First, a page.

How to read our charts

Chromatic aberration is the lens' inability to focus on the sensor or film all colours of visible light at the same point. Severe chromatic aberration gives a noticeable fringing or a halo effect around sharp edges within the picture. It can be cured in software.

Apochromatic lenses have special lens elements (aspheric, extra-low dispersion etc) to minimise the problem, hence they usually cost more.

For this review, the lens was tested on a Canon EOS 6D using Imatest.


Falloff of illumination towards the corners of the frame is as you may expect for a lens of this focal range and maximum aperture. At f/2 and 24mm the corners are 2.7 stops darker than the image centre, which is reduced to 2.27 stops at 35mm. Visually uniform illumination is achieved with the aperture stopped down to f/4 or beyond.

Imatest detected 3.45% barrel distortion at 24mm, which is replaced by 0.76% pincushion distortion at 35mm. This is a fairly low amount of distortion for a lens covering these focal lengths and the distortion pattern is uniform across the frame, which should make applying corrections in image editing software afterwards, relatively straightforward.

A petal-shaped hood is supplied with this lens, which does a reasonable job of shielding the lens from extraneous light that may cause loss of contrast or flare. Even when shooting into the light, contrast remains good and flare a rare occurrence. 

Sigma 24-35mm f/2 DG HSM Art Sample Photos

Value For Money

Comparing the £950 price of this lens with alternatives isn't straightforward as it stands on its own as a unique prospect, given its fast maximum aperture and limited zoom range.

Canon don't do wide angle primes that aren't f/1.4 and expensive or with a relatively slow f/2.8 maximum aperture, so this lens definitely fills a gap in their line-up and costs around £300 less than the current 24-70mm f/2.8 lens.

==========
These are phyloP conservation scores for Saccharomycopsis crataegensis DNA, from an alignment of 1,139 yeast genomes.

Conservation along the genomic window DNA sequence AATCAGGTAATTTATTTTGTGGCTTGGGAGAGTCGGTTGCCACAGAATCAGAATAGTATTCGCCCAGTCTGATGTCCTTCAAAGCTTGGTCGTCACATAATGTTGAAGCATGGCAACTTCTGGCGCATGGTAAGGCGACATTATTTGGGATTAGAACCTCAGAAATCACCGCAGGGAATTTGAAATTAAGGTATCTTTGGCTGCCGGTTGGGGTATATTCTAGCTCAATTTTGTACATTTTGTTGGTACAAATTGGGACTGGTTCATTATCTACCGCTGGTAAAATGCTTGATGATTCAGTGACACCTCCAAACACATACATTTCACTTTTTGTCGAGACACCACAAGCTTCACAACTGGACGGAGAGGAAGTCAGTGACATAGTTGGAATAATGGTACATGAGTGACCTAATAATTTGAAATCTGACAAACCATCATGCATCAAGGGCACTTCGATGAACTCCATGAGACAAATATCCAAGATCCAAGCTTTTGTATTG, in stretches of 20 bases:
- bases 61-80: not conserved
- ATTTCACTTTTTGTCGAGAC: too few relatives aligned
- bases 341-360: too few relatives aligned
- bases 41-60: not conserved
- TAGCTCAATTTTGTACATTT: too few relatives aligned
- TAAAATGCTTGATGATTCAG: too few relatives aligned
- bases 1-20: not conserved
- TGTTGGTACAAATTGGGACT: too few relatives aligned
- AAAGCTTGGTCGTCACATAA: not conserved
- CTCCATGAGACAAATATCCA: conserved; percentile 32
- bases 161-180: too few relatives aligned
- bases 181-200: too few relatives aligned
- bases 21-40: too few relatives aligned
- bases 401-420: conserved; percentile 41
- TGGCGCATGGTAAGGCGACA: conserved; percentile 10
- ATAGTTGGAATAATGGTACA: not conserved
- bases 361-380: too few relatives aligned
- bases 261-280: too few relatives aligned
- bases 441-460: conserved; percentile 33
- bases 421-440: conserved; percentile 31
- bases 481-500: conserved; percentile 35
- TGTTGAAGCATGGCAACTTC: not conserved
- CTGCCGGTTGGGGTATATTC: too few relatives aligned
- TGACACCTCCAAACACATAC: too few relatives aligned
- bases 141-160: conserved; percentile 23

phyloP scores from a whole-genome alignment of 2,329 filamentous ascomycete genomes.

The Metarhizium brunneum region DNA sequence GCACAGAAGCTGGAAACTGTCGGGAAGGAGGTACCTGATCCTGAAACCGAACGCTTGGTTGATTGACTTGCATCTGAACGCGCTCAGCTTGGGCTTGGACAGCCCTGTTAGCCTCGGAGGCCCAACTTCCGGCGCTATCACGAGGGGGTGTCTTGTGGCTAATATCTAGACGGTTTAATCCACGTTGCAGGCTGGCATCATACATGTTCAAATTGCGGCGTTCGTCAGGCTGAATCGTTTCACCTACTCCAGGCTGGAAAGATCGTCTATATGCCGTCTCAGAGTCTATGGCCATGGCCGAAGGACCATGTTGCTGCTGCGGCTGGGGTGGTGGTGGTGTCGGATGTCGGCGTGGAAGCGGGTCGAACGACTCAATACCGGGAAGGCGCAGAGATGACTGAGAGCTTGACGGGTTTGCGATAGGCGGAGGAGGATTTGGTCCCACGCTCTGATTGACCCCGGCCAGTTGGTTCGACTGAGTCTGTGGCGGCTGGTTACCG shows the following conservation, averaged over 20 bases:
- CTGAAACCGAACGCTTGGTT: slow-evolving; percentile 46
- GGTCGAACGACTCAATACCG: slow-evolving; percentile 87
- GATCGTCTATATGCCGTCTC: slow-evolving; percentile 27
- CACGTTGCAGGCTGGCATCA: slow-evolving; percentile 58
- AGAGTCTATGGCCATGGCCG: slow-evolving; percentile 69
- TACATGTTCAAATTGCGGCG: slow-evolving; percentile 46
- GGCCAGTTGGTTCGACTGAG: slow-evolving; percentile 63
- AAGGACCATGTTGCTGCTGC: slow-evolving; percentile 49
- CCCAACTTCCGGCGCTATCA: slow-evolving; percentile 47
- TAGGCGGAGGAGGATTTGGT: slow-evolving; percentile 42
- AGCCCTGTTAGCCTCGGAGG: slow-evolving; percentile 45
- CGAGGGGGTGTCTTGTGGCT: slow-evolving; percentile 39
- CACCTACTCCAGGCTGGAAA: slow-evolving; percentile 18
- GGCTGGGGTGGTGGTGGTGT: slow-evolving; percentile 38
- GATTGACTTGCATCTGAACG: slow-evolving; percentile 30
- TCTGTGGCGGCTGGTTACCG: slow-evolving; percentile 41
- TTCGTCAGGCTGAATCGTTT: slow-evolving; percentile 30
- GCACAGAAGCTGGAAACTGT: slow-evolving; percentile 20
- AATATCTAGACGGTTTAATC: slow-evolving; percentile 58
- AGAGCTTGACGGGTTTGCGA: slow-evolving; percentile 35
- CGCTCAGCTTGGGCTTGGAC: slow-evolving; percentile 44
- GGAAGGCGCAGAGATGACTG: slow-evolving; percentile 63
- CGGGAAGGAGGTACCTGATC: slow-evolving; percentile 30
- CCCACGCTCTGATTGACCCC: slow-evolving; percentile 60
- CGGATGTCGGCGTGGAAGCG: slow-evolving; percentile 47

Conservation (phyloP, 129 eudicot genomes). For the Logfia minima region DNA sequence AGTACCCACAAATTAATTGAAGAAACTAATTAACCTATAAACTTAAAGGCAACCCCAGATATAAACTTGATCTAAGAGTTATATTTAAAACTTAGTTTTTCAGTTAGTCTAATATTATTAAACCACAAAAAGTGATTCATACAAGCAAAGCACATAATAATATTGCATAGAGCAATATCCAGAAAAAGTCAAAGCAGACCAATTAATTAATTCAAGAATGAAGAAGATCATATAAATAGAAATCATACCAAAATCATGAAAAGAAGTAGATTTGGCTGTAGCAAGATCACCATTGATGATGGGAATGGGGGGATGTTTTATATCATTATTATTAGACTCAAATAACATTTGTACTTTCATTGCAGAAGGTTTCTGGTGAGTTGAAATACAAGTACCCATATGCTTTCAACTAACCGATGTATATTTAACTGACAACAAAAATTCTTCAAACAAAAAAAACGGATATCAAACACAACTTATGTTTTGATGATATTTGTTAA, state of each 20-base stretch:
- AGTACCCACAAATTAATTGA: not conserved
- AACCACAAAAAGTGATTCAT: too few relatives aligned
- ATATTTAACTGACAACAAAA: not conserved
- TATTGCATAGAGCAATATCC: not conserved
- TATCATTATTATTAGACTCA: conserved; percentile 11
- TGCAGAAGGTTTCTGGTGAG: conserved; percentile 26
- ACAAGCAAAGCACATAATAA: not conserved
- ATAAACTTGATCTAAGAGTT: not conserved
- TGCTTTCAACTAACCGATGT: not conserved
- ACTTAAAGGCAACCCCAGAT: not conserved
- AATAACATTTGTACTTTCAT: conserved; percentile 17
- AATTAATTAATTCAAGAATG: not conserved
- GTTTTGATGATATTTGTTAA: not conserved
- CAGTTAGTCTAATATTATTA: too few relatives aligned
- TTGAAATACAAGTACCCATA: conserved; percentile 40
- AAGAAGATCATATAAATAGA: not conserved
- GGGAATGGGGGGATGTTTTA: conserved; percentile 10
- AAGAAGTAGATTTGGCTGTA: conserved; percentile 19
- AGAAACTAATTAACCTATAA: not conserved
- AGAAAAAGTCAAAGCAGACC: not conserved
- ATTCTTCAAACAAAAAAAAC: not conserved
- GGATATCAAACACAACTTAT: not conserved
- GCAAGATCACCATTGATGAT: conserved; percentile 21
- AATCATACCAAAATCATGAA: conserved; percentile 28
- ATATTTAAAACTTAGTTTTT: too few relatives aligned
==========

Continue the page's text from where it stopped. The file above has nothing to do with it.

Nikon users do have the choice of three reasonably priced f/1.8 prime lenses covering the same range. Even though these lenses are a third of a stop faster than the Sigma zoom, the combined cost of the three lenses is £1550, so you'd stand to save around £500 by choosing the Sigma lens instead.

For more options have a look at to Top 10 Best Sigma lenses of 2015


Sigma 24-35mm f/2 DG HSM | A  Verdict

What is there not to like about this lens? It's capable of delivering excellent sharpness, with low CA and distortion and offers pretty good value for money too.

Rather than creating a niche oddity, Sigma has produced a lens that may actually have much wider appeal, thanks to its unique f/2 maximum aperture, excellent build quality and the value for money it delivers. Now all Sigma need to do is produce a 35-70mm f/2 to use alongside this lens to fill up ebay with everyone's unwanted f/1.8 primes.

Sigma 24-35mm f/2 DG HSM | A  Pros

Excellent sharpness
Very good build quality
Low CA and distortion 
Fast, silent focusing
Very reasonable priced when compared to similar alternatives

Sigma 24-35mm f/2 DG HSM | A  Cons

Quite large and heavy
No weather sealing 


The Sigma 24-35mm f/2 DG HSM A lens delivers excellent sharpness, with low CA and distortion at a reasonable price point. 

Sigma 24-35mm f/2 DG HSM Art Specifications

Lens Mounts
  • Nikon F
  • Canon EF
  • Sigma SA
Focal Length24mm - 35mm
Angle of View63.4 - 84.1
Max Aperturef/2
Min Aperturef/16
Filter Size82mm
35mm equivalentNo Data
Internal focusingYes
Maximum magnificationNo Data
Min Focus28cm
Box Contents
Box ContentsLens, Front and Rear Caps, Hood, Case

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"Now all Sigma need to do is produce a 35-70mm f/2 to use alongside this lens to fill up ebay with everyone's unwanted f/1.8 primes."
I think a 50-100mm f2 would be even better, as it would make an excellent portrait and event lens.
annettep38 11 221 43 Luxembourg
26 Jun 2022 11:07AM
Thank you!
Bought it after your and some other recommendations and have taken in 13 months more than 5000 pictures with it. wAnd that is me, who doesn't shoot much wide angle usually. It has be come a train companion, a flower lens mushrooms to architecture, you name it. Agree to Jacques, it needs definitely a say 55-105 companion!
I had the 135 art for a while, compared to this one it is clumsy to use, too bulky and limited. So this 24-35 is usually accompanied by my 150 f/2.8 or the 85 1.4 (the old one)